After providing more than a century of illumination, it’s fair to say the tungsten light bulb had a good innings. Unfortunately the same cannot be said of individual bulbs, which would typically burn out after around 800–1000 hours of use. You’d probably be changing commonly used bulbs three or four times a year.

Eventually, technology improved, and by the 1990s halogen and fluorescent bulbs were affordable options that were more efficient and longer-lasting. But when LED light bulbs became economically viable in the 2010s, even those efficiency stats were blown away. 

There’s no doubt that LEDs are a big deal. By using a fraction of the power of incandescent and fluorescent bulbs, they have already vastly reduced the amount of energy the world uses for lighting. And the green credentials don’t stop there. Because they last much longer, we’re cutting down on the energy and resources of production, too.

Unfortunately, at the start, the longevity of LEDs was often exaggerated by producers, retailers and the media. You’d often see figures like 100,000 hours bandied around. That would mean a bulb that was on for eight hours a day would last for 34 years. Experience has taught us that that simply isn’t the case.

Nowadays, where suppliers do advertise the longevity of their LEDs, they tend to use a figure like 10,000 hours of life. That certainly tallies with our lived experience. To those brought up in the incandescent era, it feels like LEDs last forever, but they do actually decay over time, just like everything else.

A complex issue

One of the complicating factors, which no doubt led to these wild claims, was the difference between the electrical component called the light-emitting diode (aka LED) and the units you buy in the shops. Science has known about LEDs since the early 1900s, but it took about 80 years of development before practical uses were found for them in the 1970s.

As a component, they do indeed deliver excellent efficiency – but that’s in laboratory conditions. The important part is that they require a direct current (DC) to run, but domestic and commercial power supply is always alternating current (AC).

For regular incandescent bulbs, that didn’t matter. The white hot filament wouldn’t be affected by the alternating current. But for LEDs, each individual bulb requires its own complex circuitry, most important of which are the converter (driver) and the transformer. Their respective  jobs are to turn the AC current into DC and to step the 230V supply down to the 12V or so that the LEDs use. There’s also other circuitry involved, and when dimmability is introduced, that just adds to the complexity.

Unfortunately, many manufacturers scrimp on those components. The diodes themselves might be incredibly efficient and bright, but if the driver and other parts are cheap, the unit won’t last long. Some of the components in poorly made LEDs can slash efficiency to 50% and impact the durability along the same lines. The main damage is caused by overheating, but poor manufacture can also factor in. That’s why you might find your LED bulb lasting only 2,000 hours.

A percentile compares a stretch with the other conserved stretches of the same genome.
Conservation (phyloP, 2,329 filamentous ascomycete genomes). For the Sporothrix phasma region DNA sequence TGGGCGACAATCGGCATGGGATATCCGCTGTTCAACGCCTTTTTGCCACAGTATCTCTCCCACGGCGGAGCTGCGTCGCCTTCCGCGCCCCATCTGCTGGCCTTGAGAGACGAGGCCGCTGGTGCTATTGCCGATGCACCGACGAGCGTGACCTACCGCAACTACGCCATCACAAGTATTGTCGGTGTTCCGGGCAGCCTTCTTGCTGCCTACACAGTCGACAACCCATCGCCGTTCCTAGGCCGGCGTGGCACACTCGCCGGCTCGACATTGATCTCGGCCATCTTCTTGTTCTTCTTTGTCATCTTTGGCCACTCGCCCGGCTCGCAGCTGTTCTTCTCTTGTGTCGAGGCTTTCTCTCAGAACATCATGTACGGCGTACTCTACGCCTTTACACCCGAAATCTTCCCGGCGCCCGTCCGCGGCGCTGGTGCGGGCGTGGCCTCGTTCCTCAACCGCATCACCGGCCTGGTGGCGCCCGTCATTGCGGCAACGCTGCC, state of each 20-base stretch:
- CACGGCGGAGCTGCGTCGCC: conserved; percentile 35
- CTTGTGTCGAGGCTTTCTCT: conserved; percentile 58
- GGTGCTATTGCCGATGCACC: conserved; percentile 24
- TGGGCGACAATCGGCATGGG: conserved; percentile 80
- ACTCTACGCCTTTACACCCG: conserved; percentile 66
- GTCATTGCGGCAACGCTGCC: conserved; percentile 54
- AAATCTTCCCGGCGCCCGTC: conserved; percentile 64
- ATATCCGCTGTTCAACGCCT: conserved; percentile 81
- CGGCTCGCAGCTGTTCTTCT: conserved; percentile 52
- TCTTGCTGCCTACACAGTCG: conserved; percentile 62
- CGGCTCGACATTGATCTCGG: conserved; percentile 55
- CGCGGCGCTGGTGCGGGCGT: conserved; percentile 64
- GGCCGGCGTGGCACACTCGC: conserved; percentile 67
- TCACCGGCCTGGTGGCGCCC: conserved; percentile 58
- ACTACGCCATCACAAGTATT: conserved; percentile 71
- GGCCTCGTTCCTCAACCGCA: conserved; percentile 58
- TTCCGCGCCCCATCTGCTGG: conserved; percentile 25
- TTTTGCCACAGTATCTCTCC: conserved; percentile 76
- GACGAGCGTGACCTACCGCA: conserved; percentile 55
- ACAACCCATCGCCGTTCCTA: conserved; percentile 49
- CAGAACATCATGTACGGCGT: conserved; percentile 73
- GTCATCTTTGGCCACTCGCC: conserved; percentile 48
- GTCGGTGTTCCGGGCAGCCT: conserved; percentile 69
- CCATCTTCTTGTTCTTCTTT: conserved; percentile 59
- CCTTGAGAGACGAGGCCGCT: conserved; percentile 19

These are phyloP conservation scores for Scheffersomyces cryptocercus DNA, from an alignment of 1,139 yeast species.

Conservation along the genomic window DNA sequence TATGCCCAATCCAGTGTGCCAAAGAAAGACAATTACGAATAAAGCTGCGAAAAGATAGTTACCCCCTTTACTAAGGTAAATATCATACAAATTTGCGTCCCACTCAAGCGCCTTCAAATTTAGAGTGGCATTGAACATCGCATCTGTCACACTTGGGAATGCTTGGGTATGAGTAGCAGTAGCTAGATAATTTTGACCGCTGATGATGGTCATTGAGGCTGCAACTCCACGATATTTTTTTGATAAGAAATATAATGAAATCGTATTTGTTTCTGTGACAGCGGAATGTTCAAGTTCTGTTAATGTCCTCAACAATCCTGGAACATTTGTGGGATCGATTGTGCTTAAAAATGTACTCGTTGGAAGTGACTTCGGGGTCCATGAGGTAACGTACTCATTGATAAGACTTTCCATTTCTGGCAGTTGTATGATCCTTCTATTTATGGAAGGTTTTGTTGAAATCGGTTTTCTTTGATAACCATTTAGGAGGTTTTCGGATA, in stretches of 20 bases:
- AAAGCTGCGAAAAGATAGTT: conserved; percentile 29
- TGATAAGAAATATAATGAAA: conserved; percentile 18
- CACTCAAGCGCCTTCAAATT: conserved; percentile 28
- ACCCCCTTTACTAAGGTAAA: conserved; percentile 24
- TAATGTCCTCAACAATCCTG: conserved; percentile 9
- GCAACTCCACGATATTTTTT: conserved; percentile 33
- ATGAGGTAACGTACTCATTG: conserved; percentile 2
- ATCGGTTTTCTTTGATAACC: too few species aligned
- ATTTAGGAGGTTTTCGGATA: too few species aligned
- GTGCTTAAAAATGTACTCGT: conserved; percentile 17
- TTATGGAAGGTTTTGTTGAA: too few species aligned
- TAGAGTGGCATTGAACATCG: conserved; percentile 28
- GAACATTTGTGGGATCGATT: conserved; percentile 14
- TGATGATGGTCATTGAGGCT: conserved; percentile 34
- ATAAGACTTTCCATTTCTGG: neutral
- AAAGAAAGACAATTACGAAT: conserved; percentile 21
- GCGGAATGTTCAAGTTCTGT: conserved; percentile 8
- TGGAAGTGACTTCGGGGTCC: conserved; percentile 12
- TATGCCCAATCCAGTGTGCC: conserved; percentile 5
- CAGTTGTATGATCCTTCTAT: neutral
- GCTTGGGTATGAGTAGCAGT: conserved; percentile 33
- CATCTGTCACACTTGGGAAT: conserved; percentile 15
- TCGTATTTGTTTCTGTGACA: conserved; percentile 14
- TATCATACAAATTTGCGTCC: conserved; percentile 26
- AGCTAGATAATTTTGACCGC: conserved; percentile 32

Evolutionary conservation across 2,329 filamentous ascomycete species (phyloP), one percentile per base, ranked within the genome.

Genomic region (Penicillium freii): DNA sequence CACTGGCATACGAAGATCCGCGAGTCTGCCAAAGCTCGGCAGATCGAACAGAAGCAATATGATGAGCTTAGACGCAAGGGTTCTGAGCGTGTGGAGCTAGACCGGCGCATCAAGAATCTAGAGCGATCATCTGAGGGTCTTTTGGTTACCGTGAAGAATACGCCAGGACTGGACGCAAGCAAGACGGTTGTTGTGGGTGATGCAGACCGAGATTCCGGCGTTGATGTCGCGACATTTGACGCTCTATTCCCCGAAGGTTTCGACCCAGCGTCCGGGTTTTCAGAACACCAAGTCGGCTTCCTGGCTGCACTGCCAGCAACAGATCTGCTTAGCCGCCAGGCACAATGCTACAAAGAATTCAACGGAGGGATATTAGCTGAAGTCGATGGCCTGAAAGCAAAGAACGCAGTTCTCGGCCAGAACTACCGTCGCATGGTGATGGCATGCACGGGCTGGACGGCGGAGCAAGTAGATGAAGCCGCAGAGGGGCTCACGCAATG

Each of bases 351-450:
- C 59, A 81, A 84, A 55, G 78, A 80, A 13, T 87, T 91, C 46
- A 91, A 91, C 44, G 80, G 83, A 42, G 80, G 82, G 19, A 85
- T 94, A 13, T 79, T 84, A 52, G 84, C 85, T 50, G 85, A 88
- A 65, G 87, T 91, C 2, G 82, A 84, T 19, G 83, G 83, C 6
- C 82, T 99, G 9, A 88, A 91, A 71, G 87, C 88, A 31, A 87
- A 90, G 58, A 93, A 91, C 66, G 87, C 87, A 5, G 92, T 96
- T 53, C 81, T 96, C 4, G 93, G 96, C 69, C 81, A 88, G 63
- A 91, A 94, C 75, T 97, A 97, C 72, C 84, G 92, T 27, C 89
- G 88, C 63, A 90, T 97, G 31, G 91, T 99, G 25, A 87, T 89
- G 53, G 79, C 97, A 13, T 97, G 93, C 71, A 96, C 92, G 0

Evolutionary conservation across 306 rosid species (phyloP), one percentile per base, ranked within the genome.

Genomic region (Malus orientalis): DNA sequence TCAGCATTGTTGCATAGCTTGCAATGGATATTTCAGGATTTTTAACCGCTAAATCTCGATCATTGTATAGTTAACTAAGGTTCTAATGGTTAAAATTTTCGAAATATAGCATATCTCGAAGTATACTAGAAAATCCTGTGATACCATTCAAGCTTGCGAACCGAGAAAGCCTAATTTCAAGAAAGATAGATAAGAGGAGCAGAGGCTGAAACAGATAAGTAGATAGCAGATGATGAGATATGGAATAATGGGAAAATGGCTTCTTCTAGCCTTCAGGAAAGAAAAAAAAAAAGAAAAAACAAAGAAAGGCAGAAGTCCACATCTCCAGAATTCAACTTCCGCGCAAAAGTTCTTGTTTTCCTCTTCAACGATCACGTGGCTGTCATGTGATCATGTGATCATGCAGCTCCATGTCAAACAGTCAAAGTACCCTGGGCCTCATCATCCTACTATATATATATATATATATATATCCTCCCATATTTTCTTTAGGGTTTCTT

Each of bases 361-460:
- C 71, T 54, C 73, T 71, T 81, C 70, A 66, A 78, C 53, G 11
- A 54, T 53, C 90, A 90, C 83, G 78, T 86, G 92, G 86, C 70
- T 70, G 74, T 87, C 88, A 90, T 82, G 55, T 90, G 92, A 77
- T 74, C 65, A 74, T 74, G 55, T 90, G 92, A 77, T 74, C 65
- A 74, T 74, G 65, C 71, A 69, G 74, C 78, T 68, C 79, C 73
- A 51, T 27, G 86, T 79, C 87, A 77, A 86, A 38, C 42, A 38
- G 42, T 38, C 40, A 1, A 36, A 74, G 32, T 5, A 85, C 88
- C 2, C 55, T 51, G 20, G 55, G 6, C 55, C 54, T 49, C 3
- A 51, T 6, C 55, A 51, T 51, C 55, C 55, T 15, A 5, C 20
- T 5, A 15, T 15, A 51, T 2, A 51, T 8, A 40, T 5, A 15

In short, buying cheap LEDs can often be a false economy. Once the components in the back of the bulb fail, the whole unit has to be replaced. Even if the light-emitting diodes still have another 20,000 hours of use in them, they just have to be thrown in the bin.

Longer-lasting LEDs

All is not lost, however. There are two ways that you can ensure a longer life for LEDs.

Buy high quality bulbs

The simplest way to ensure longevity in your existing setup is simply to buy high quality LEDs from a trusted supplier. If your bulbs are running at high efficiency and need to be replaced less frequently, paying a little more at the start of their lives makes sense. Buying bulbs wholesale can bring even greater savings.

Make the transformer and converter external

A second way to prolong your LEDs’ durability is to separate the converter and the bulbs. The driver is a standalone component that is connected to the AC mains supply, but the wiring that powers the lights is 12V AC. That means you can use simpler, lower-voltage LED bulbs which have fewer internal components, so there’s less chance of wear. If and when the converter wears out, it can be replaced or repaired, while the bulbs live to light another day.

Hours of light

Even badly made LEDs will outlast the most optimistic lifespan of incandescent bulbs, so investing in good quality LED bulbs makes financial and ecological sense. A lifetime of 10,000 hours is certainly not unusual in quality products – and that means you can easily make a bulb last three or four years in normal use.